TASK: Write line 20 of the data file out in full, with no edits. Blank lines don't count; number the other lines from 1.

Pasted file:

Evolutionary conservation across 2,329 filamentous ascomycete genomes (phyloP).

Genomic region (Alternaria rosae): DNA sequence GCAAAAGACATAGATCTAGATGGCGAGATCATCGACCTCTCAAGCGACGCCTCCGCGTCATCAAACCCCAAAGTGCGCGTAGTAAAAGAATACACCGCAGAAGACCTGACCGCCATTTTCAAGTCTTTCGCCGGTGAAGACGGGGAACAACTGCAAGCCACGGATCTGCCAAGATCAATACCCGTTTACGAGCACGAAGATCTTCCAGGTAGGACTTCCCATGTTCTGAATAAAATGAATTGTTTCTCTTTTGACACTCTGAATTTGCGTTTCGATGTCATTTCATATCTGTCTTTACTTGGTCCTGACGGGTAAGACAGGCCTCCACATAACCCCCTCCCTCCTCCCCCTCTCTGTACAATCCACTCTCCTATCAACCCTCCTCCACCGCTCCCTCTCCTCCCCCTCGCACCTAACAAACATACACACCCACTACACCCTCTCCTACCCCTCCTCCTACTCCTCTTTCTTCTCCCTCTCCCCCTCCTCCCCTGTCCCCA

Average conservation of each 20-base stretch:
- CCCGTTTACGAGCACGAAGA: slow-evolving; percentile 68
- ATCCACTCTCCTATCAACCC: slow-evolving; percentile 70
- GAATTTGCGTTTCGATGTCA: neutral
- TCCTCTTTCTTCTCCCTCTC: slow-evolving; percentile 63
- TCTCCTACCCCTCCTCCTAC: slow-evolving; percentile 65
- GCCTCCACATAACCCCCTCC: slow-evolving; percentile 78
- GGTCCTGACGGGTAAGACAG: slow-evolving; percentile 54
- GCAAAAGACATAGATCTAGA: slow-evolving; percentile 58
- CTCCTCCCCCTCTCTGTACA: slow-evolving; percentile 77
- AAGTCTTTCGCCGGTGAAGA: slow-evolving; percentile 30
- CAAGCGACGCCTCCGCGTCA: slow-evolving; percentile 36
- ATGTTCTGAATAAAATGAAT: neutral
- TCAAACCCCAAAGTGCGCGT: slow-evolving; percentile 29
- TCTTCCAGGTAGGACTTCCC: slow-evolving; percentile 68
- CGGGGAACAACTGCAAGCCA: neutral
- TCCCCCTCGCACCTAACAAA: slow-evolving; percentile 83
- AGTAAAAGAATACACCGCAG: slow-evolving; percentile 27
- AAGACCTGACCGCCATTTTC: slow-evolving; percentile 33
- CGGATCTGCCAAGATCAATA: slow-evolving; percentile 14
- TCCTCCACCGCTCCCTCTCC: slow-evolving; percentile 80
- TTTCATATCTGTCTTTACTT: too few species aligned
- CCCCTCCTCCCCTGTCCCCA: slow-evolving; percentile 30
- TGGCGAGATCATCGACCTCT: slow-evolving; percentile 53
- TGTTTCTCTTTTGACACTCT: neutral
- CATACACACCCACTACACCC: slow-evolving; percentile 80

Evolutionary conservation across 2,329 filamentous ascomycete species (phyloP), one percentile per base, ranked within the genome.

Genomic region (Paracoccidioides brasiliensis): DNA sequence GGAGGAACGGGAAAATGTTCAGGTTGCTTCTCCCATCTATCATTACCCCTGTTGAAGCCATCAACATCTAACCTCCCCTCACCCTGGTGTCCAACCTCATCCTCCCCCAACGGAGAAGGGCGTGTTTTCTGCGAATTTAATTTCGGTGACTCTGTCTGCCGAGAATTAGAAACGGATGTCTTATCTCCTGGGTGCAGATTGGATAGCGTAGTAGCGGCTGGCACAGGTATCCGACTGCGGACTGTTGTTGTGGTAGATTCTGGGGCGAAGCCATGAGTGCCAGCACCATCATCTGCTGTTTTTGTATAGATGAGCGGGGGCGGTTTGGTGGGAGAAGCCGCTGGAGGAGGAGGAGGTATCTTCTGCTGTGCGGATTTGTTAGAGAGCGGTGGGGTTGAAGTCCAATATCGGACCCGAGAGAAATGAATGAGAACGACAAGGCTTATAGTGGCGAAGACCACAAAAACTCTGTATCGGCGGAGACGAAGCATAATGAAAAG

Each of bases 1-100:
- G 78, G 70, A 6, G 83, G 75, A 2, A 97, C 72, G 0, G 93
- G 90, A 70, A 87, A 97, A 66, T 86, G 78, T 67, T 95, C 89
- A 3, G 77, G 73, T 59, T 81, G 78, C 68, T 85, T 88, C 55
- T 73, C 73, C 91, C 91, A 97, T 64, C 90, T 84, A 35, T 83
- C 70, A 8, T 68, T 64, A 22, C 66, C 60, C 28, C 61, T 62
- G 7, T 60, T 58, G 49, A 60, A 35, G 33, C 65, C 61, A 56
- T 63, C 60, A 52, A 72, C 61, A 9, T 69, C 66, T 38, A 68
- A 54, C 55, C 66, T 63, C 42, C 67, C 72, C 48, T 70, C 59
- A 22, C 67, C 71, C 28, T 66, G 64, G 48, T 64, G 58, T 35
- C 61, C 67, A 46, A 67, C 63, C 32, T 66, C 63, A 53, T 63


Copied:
- AGTAAAAGAATACACCGCAG: slow-evolving; percentile 27